“Horde of the Flies”
This explorable illustrates one of the most famous and most fundamental models for the emergence of flocking, swarming and synchronized behavior in animal groups. The model was originally published in a 1995 paper by Tamás Vicsek and co-workers and is therefore called the Vicsek-Model. The model can explain why transitions to flocking behavior in groups of animals are often not gradual. Instead, one can expect a sudden emergence of flocking and synchronized movements if a critical density is crossed.
Oscillators that sync and swarm
This explorable illustrates how remarkable spatio-temporal patterns can emerge when two dynamical phenomena, synchronization and collective motion, are combined. In the model, a bunch of oscillators move around in space and interact. Each oscillator has an internal oscillatory phase. An oscillator’s movement and change of internal phase both depend on the positions and internal phases of all other oscillators. Because of this entanglement of spatial forces and phase coupling the oscillators are called swarmalators.
“T. Schelling plays Go”
The Schelling model
This explorable illustrates the dynamics of the Schelling model named after economist and Nobel laureate Thomas Schelling (1921-2016). Although this model has been applied in different contexts, it is best known for its ability to capture geographical ethnic segregation of human populations and cities based on very simple principles.
Dynamics of two-phase coupled oscillators
“Berlin 8:00 a.m.”
The emergence of phantom traffic jams
This explorable features an agent based model for road traffic and congestion. The model captures a phenomenon that most of us have witnessed on highways: phantom traffic jams, also known as traffic shocks or ghost jams. These are spontaneously emergent congested segments that move slowly and oppositely to the traffic. The explorable illustrates that phantom jams are more likely to occur if the variability in car speeds is higher:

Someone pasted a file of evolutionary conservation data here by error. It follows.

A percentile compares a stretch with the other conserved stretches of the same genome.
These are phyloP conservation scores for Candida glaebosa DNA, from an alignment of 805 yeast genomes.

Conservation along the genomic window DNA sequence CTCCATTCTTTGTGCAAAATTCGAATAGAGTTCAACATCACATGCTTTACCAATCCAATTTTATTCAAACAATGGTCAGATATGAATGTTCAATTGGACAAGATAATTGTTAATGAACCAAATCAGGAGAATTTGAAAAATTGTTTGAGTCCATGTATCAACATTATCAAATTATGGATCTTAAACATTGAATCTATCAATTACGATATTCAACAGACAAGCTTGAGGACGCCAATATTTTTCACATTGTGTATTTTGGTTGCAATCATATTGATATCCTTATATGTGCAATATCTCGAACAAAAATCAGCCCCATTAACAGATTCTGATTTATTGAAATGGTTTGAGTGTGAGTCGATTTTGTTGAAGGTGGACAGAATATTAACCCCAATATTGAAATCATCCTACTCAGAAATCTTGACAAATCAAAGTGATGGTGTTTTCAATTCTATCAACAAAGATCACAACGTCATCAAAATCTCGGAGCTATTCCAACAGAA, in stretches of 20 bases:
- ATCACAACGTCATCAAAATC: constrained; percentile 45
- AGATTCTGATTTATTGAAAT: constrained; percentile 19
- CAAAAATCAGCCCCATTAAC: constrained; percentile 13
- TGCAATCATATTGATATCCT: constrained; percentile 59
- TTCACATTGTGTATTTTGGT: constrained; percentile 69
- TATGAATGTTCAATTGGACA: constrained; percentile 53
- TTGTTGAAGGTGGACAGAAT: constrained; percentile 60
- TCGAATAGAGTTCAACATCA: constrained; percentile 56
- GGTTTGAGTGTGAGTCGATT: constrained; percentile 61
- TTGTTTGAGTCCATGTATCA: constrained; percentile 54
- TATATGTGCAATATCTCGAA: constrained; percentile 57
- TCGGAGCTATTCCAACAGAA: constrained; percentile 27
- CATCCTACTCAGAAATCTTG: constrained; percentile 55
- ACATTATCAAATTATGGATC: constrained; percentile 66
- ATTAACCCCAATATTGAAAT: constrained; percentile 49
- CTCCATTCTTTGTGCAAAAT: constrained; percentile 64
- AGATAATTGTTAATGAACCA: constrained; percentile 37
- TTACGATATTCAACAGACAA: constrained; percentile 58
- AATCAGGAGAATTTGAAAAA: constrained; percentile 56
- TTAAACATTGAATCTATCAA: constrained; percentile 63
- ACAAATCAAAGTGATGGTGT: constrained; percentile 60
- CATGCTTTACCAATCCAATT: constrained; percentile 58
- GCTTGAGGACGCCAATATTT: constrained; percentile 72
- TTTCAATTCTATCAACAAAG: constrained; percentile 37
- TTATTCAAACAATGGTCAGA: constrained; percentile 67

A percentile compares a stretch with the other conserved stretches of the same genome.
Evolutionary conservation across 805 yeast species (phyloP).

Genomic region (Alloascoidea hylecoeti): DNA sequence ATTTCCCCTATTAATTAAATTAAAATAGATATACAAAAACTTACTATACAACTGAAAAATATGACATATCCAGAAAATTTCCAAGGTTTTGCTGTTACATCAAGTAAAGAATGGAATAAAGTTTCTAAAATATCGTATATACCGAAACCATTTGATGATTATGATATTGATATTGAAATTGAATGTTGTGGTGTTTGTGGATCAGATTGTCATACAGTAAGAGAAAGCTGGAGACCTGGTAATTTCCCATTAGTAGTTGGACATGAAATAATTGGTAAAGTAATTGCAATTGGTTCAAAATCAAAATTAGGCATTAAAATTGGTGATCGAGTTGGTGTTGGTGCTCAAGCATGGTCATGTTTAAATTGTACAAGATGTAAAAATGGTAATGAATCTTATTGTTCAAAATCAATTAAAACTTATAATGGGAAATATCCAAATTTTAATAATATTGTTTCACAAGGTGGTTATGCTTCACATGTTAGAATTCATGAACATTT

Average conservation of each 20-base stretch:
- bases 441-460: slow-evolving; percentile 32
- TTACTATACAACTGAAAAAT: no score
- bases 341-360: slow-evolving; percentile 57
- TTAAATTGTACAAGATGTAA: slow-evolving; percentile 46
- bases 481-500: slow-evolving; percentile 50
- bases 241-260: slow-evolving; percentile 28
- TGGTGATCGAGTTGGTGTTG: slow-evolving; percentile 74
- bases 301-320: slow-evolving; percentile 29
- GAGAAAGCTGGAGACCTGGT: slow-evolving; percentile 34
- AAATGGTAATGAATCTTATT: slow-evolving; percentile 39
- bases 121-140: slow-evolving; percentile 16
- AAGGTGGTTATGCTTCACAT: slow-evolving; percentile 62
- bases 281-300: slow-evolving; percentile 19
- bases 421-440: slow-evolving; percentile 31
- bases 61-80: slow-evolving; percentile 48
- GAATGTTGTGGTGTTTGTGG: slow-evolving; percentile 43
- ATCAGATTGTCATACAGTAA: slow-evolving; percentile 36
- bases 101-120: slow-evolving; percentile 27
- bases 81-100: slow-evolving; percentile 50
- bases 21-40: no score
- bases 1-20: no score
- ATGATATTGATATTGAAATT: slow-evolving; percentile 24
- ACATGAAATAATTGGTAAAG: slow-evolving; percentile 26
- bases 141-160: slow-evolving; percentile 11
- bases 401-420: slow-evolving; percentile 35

“I sing well-tempered”
The Ising Model
This explorable illustrates one of the most famous models in statistical mechanics: The Ising Model. The model is structurally very simple and captures the properties and dynamics of magnetic materials, such as ferromagnets. It is so general that it is also used to describe opinion dynamics in populations and collective behavior in animal groups.
A forrest fire model
This explorable illustrates, as a representative of a broad range of dynamic phenomena, a simple model for the spatial spread of forest fires and the dynamic patterns they generate. In the model two antagonistic processes interplay, the reproductive growth of vegetation that continuously covers the landscape with trees susceptible to fires and spontaneously seeded (lightning strikes) forest fires that spread across areas of dense vegetation.
“Dr. Fibryll & Mr. Glyde”
This explorable illustrates pattern formation in excitable media. The example explored here in a system of pulse-coupled oscillators that are arranged on a two-dimensional lattice and interact with their neighbors by delivering excitatory pulses to them and receiving them in return. This model is sometimes used to study synchronization and can capture the dynamics of activation in layers of neurons as well as the spatial patterns of signaling molecules that play a role in microbial aggregation processes.